Welcome to EvO:R Entertainment
The EvO:R Street Journal
The EvO:R Street Journal
Dedicated to the culture, business and interests of the indie artist.
EVJ delivers controversial points of view, hard-news commentary, Industry Insites,
artistic prose and photography and welcomes responses (pro or con),
feedback and topic suggestions from readers. If you would like to
submit an opinionated article, inspired poem, photo or essay to EVJ,
forward all copy to Editor ESJ and
put To the Editor in the subject field.
The Internet economy is not virtually dead;
it's already decomposed
By Frank Cotolo
We all know that the indie outlets on the Internet are plentiful. Anyone can
have a site that does just about anything anyone wants it to do or say. And
although there is some kind of an audience for almost any isolated theme or product,
let's face the facts-the Internet is nowhere to get rich.
Not only is it nowhere to get rich, it is, regardless of its span (covering
the population of the entire planet), hardly a place to make a living. Yet,
there are people doing everything under the sun in the way of marketing with
only hope and prayers on their side. Good frikkin' luck. Don't give up the day job.
Here's how bad it really is. Let us suppose that the world economic stage ran
exactly as the World Wide Web does now. We have only to look at one web site to expose
this ludicrous supposition-Café Press.
Here is a grand shopping mall where every Tom, Dick and Harriet build a store to sell
customized products. Many Internet free agent musicians build stores to sell shirts,
coffee cups and the like to promote their music. I have a store, you have a store and
EvO:R has a store. Stocked full. Drop-shipping. No storage of items.
No sales, either.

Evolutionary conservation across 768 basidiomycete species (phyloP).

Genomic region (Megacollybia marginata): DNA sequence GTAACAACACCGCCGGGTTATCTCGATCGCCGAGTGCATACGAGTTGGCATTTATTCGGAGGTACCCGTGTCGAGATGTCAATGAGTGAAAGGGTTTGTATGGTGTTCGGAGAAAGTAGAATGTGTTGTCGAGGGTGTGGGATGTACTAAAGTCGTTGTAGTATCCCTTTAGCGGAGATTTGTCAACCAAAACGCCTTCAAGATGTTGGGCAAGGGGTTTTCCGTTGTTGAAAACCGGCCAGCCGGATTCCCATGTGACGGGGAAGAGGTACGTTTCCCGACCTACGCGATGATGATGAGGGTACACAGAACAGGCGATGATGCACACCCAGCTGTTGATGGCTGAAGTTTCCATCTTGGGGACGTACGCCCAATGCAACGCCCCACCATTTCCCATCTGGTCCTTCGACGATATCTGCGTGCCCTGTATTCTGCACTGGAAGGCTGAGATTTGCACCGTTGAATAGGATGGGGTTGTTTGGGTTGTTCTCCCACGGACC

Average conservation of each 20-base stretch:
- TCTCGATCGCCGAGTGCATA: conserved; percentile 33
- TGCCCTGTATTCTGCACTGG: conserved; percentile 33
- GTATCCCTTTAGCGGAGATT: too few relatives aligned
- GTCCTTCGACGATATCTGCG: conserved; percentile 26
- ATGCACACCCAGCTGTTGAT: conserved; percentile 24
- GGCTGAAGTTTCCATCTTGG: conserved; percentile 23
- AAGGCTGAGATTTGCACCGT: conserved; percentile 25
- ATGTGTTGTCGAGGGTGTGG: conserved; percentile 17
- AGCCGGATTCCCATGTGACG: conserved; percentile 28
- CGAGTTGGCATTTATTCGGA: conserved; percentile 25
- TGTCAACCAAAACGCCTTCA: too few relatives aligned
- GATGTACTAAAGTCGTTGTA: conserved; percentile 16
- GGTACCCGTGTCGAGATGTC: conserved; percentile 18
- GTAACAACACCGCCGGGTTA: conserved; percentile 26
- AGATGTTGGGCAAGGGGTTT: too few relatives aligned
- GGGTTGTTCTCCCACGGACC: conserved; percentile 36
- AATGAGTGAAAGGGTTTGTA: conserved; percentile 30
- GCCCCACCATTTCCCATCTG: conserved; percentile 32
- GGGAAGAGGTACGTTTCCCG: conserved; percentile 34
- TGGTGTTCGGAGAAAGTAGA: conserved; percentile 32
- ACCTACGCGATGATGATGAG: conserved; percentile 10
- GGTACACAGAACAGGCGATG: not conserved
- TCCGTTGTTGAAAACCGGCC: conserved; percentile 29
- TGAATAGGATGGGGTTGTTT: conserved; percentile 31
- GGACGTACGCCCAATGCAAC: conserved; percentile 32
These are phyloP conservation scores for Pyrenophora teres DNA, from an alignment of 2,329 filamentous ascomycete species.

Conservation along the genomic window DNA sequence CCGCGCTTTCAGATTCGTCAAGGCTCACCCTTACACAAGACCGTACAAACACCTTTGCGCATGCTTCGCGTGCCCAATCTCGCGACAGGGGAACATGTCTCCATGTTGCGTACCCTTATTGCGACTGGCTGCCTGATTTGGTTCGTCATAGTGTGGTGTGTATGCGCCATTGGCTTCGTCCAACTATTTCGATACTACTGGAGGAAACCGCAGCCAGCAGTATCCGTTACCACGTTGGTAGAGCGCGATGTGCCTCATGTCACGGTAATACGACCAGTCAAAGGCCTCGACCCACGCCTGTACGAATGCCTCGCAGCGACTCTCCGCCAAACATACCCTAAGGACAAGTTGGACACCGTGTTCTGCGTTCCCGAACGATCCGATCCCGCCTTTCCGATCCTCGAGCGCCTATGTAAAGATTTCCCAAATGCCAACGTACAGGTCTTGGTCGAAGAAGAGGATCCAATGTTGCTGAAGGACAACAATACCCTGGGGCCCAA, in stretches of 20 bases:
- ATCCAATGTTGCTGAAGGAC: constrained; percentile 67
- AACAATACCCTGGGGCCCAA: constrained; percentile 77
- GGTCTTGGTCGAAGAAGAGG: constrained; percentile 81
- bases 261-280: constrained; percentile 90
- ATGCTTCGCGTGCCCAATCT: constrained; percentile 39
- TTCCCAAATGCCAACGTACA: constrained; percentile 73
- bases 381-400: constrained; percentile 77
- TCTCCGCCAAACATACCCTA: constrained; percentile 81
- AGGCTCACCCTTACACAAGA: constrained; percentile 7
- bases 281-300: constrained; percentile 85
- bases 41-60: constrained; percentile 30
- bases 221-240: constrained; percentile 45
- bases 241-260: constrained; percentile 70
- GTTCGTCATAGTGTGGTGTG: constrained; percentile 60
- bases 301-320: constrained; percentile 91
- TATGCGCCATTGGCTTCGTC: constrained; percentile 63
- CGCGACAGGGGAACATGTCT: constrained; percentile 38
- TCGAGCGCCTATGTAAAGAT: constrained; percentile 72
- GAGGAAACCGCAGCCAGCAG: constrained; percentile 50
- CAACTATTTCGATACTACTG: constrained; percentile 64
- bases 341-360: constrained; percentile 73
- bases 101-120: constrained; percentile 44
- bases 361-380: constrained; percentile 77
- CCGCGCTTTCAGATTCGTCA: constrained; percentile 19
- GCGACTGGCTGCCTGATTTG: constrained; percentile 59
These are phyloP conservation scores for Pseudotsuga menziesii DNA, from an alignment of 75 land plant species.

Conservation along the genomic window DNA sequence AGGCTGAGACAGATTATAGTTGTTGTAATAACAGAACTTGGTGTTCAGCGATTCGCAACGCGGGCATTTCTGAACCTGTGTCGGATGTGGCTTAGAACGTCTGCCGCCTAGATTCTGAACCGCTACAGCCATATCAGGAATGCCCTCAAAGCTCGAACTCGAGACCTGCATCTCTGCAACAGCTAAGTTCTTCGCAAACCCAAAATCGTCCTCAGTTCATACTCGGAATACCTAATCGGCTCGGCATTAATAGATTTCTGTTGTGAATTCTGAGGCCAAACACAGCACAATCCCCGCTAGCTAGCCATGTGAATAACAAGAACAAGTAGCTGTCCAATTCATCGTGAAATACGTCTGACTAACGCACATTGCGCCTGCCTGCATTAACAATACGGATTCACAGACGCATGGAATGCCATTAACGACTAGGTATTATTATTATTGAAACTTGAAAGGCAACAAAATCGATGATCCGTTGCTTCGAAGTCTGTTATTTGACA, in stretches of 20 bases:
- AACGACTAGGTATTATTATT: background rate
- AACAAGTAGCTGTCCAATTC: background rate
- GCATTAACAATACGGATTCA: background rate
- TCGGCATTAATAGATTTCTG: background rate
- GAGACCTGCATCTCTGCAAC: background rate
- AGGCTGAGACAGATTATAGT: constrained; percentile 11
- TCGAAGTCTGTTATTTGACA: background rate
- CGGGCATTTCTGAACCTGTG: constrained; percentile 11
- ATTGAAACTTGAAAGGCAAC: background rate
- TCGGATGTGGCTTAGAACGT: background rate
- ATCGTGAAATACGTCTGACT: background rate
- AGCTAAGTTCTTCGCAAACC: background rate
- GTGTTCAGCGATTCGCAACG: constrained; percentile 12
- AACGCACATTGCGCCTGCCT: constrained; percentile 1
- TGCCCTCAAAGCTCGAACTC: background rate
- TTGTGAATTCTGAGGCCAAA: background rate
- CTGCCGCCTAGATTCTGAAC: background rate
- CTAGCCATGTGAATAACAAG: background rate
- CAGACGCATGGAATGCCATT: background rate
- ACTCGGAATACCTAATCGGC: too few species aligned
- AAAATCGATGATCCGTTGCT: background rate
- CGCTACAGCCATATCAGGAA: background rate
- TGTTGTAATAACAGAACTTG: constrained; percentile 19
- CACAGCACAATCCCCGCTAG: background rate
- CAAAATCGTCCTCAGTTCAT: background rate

Café Press makes its money, I assume and not with any great stretch of the imagination,
because the people who build the stores are the greatest number of customer. Think about
it. You build a Café Press store and you just have to have one of those mouse pads with
your logo or CD cover on it, right? Then you say, "Hey, I wouldn't mind having one of
those coffee cups. And maybe I'll get a shirt or two for some of my friends." And before
you know it you are a hundred bucks in the red. For promotion, of course, so you
Now, let's imagine you build a full-fledged store. You sell clothing. Someone comes
in and says, "Hey, nice shirt, where did you get it?" You tell him it's for sale in
your store. You show him the shelf where he can see one for himself. You ask him if he
wants to buy it and he says, "No. I think I'll go build my own store and buy clothes
from myself." And then he goes, builds a store down the road and sells the same items
as you do. And one of his friends comes in to his store and says, "Hey, nice shirt,
where did you get it?" He says it is for sale in the store and that his friend can
buy one if he likes it so much. But the friend says, "No. I think I'll go build my own
store and buy clothes from myself."
And on and on and on it goes.
Of course the developer of the land the storeowners pay rent to becomes rich. No one
else even makes a decent living wage. Then, of course, the middle class disappears
and suddenly the entire economy of the world collapses because there are too many sellers
and not enough buyers.
This is how the World Wide Web economy works. There is no middle class, no buying
public to support the "stores" of free agents. The landowners are making money,
all right. But the little guy is supporting his or her products with money made
elsewhere. Tell me, where else but on the Internet could this stuff go on? And on
and on. When will people become smart and begin doing things differently in
a territory where the ordinary means fail day in and day out?
ESJ is looking for writers/poets for our next issues.
All work is appreciated and will be published (with the exception
of articles containing racism, bigotry or other demeaning topics)
Also, this is a PG-13 rating and will be censored if you do not edit
it. Please e-mail The EvO:R Street Journal.